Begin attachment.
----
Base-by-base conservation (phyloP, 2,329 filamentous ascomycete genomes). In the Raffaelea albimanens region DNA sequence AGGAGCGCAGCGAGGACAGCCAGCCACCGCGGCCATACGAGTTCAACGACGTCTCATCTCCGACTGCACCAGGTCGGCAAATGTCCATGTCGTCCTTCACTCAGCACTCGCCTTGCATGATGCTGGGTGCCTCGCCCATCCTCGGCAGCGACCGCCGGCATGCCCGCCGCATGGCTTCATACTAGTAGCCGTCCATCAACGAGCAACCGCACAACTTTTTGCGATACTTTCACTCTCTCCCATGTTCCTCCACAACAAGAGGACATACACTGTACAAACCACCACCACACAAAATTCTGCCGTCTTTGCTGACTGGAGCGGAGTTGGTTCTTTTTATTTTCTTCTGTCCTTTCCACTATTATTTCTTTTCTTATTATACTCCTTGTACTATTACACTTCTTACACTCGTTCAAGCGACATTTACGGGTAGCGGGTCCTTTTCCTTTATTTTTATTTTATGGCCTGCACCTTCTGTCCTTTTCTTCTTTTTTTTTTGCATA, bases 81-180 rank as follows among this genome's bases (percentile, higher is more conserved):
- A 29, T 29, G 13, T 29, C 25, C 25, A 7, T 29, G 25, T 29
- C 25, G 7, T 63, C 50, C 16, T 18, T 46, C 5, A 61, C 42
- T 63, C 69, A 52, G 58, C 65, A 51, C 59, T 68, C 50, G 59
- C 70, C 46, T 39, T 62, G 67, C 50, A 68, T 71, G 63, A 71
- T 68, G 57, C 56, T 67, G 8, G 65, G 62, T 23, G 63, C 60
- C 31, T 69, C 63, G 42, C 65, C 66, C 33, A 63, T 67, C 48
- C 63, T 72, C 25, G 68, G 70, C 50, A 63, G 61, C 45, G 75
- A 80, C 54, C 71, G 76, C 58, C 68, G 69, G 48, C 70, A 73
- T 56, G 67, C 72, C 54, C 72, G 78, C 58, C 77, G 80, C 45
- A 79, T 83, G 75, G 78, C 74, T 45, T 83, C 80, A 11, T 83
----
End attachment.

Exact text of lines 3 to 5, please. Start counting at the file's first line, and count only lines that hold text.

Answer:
- C 25, G 7, T 63, C 50, C 16, T 18, T 46, C 5, A 61, C 42
- T 63, C 69, A 52, G 58, C 65, A 51, C 59, T 68, C 50, G 59
- C 70, C 46, T 39, T 62, G 67, C 50, A 68, T 71, G 63, A 71